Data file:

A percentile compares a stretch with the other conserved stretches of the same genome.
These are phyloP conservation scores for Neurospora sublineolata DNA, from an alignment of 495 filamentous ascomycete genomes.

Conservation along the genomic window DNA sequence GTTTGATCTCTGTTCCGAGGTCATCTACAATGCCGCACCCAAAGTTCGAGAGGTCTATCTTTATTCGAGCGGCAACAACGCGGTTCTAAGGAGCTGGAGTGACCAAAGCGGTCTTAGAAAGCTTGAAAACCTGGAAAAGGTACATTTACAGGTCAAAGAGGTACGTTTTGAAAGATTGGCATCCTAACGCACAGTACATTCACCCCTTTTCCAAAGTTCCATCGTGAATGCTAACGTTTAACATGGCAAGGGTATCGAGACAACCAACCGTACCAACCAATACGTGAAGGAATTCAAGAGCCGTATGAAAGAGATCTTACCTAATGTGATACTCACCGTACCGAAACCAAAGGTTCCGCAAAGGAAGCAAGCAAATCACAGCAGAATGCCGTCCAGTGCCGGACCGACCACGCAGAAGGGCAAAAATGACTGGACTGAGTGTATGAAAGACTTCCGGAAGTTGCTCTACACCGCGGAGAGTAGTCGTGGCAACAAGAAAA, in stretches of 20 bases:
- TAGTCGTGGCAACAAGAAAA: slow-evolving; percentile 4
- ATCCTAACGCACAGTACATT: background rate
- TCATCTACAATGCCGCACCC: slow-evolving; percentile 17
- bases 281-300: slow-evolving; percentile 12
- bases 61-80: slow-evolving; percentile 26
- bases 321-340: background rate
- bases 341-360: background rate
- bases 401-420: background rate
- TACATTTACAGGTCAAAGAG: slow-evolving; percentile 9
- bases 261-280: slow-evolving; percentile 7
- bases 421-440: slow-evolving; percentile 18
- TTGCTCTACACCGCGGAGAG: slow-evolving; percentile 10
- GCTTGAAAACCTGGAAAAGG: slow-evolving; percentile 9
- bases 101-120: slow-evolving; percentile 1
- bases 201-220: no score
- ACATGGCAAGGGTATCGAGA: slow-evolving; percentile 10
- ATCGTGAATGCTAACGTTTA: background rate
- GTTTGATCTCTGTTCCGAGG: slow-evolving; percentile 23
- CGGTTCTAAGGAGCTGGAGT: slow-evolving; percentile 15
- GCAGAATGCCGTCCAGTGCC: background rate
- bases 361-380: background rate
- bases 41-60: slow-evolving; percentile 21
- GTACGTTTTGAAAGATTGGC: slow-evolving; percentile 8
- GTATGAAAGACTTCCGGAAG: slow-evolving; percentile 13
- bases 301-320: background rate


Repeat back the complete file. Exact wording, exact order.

A percentile compares a stretch with the other conserved stretches of the same genome.
These are phyloP conservation scores for Neurospora sublineolata DNA, from an alignment of 495 filamentous ascomycete genomes.

Conservation along the genomic window DNA sequence GTTTGATCTCTGTTCCGAGGTCATCTACAATGCCGCACCCAAAGTTCGAGAGGTCTATCTTTATTCGAGCGGCAACAACGCGGTTCTAAGGAGCTGGAGTGACCAAAGCGGTCTTAGAAAGCTTGAAAACCTGGAAAAGGTACATTTACAGGTCAAAGAGGTACGTTTTGAAAGATTGGCATCCTAACGCACAGTACATTCACCCCTTTTCCAAAGTTCCATCGTGAATGCTAACGTTTAACATGGCAAGGGTATCGAGACAACCAACCGTACCAACCAATACGTGAAGGAATTCAAGAGCCGTATGAAAGAGATCTTACCTAATGTGATACTCACCGTACCGAAACCAAAGGTTCCGCAAAGGAAGCAAGCAAATCACAGCAGAATGCCGTCCAGTGCCGGACCGACCACGCAGAAGGGCAAAAATGACTGGACTGAGTGTATGAAAGACTTCCGGAAGTTGCTCTACACCGCGGAGAGTAGTCGTGGCAACAAGAAAA, in stretches of 20 bases:
- TAGTCGTGGCAACAAGAAAA: slow-evolving; percentile 4
- ATCCTAACGCACAGTACATT: background rate
- TCATCTACAATGCCGCACCC: slow-evolving; percentile 17
- bases 281-300: slow-evolving; percentile 12
- bases 61-80: slow-evolving; percentile 26
- bases 321-340: background rate
- bases 341-360: background rate
- bases 401-420: background rate
- TACATTTACAGGTCAAAGAG: slow-evolving; percentile 9
- bases 261-280: slow-evolving; percentile 7
- bases 421-440: slow-evolving; percentile 18
- TTGCTCTACACCGCGGAGAG: slow-evolving; percentile 10
- GCTTGAAAACCTGGAAAAGG: slow-evolving; percentile 9
- bases 101-120: slow-evolving; percentile 1
- bases 201-220: no score
- ACATGGCAAGGGTATCGAGA: slow-evolving; percentile 10
- ATCGTGAATGCTAACGTTTA: background rate
- GTTTGATCTCTGTTCCGAGG: slow-evolving; percentile 23
- CGGTTCTAAGGAGCTGGAGT: slow-evolving; percentile 15
- GCAGAATGCCGTCCAGTGCC: background rate
- bases 361-380: background rate
- bases 41-60: slow-evolving; percentile 21
- GTACGTTTTGAAAGATTGGC: slow-evolving; percentile 8
- GTATGAAAGACTTCCGGAAG: slow-evolving; percentile 13
- bases 301-320: background rate